He is thus constrained to make, an appearance, the most distressing to an officer, that of being unable to shew himself on the quarter-deck, in the dress suitable to his situation in the service. The military assistant, if ordered a passage on board any of His Majesty's ships, messes in the wardroom, and walks the starboard side of the quarter-deck, while the naval assistant is allowed neither of these privileges. This last circumstance I should not mention, as not being of any material consequence; but I wish to point out the great distinction made in the situation, and preference shewn to one set of officers, more than another, of the same rank, whose services and education (without meaning to give offence), I will venture to say, are, perhaps, at least on an equal footing. In a future communication, I shall point out the peculiar situation in which the senior naval assistants are placed.
I am, Sir, yours, &c.
A NAVAL SURGEON.

Friday, November 9

In the Wardroom

During the blockade, life in the Wardroom has become the social highlight of our days. The opportunity to sit and take a meal with my fellows, play games, sing and play music, read. Granted it is far from the sort of social gathering one would expect on land, but it does seem to bring the officers together in its own way. 

Following the Loyal Toast this evening was the traditional Friday toast of "A willing foe and sea room". After the dishes were mostly cleared by the stewards, it was on to our various pursuits whilst grazing at the remnants of supper. 

Lieutenant Hamilton has been working on stitching his new Chapeau Bras, ever complaining that his poor eyes can barely see the black thread on black ribbon atop the black hat in the dim light of the Wardroom. He is quite frustrated in regard to the size of his fingers in comparison to the diminutive size of the curved needle he is using, and has expressed this in very colourful language on several occasions.

Lieutenant Ramsey has been about putting together a new pair of trousers from a bad piece of material purchased while ashore. Months ago, after it was purchased, we laid it out on the table to make ready to cut out the pieces, and we thought we espied some discolouration in the fabric. To make certain, we carried the material up on deck and laid it out proper in the sunlight, and sure enough, the material had the most peculiar light blotches on it. Ramsey is now having to attempt to salvage as much material as he can by placing the pattern pieces strategically around the discoloured spots.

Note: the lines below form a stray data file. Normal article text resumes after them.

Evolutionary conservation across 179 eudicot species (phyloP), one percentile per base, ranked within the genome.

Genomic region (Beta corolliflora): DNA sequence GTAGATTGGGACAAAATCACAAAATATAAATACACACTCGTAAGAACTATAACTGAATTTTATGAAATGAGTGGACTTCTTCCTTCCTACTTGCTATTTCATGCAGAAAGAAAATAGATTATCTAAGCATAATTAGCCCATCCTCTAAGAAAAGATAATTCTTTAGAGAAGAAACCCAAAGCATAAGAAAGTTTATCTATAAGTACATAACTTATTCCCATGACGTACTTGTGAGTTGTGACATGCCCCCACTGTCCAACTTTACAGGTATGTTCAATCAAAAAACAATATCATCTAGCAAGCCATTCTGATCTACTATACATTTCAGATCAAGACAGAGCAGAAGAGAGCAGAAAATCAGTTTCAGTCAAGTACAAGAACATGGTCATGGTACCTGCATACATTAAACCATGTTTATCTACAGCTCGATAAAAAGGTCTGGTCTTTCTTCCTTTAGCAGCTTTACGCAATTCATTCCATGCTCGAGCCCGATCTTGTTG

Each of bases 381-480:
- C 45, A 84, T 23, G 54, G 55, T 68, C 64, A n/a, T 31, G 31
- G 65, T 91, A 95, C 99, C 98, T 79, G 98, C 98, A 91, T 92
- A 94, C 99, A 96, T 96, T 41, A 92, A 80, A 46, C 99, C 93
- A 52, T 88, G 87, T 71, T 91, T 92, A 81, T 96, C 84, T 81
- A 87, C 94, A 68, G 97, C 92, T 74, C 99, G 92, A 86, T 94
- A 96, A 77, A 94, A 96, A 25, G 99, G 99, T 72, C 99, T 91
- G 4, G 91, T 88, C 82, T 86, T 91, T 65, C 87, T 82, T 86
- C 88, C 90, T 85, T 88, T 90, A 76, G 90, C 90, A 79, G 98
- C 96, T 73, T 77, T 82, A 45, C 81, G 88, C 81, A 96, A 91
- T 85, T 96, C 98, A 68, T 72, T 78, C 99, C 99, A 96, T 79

Lieutenant Tumbusch, the newest addition to the Wardroom, has been embroiled in a series of books since his arrival in August of this Present Year. I HAVE been able to pull him away from his reading on occasion to play at cards, dice &c.  He, being recently promoted, has been in discussions with the others about the procurement of proper buttons for his new coat, and we are all in agreement that they are not as easy to get as we should like.
Captain May of the Marines has done a great deal of business back and forth via the post in regards to the ongoing construction of his new house. We have all heard in detail about the architecture, stone work and even the 'secret tunnel' that will lead out behind the house itself. As much as I have heard, I am ashamed that I do not know how close the house is to actually being finished.
Captain May's new home.

Ship's Master Mr. Minnis is very inclined toward music and will sing or play an instrument most evenings. He knows a great number of songs from memory. You may hear a sampling of him with a young lady ashore from two years ago by clicking below.
Mister Dubbeld, who joined the Acasta in October, smokes a long curved pipe, always filled with the most aromatic tobacco. It hangs in the air and swirls about the glowing lanterns hung from the beams like clouds in an artificial sunset. Mr. Dubbeld is always very well dressed, and often talks of a shop that he and his wife ran back home that sold all manner of fine cloth.

Mister Cushing, the ship's purser always seems busy about his many reports. While a very friendly fellow and liked by all, I have been uneasy about him since our mission to New Boston. I have determined to covertly keep my eye on him, and do occasionally glance over his shoulder with a feigned disinterest to have a look at what he's reading or writing. As Pursers have a rather notorious reputation for swindling and cheating, I find it difficult to discern the run-of-the-mill dishonesty from the sort that may pose a danger to King and Country.
Keeping and eye on the Purser.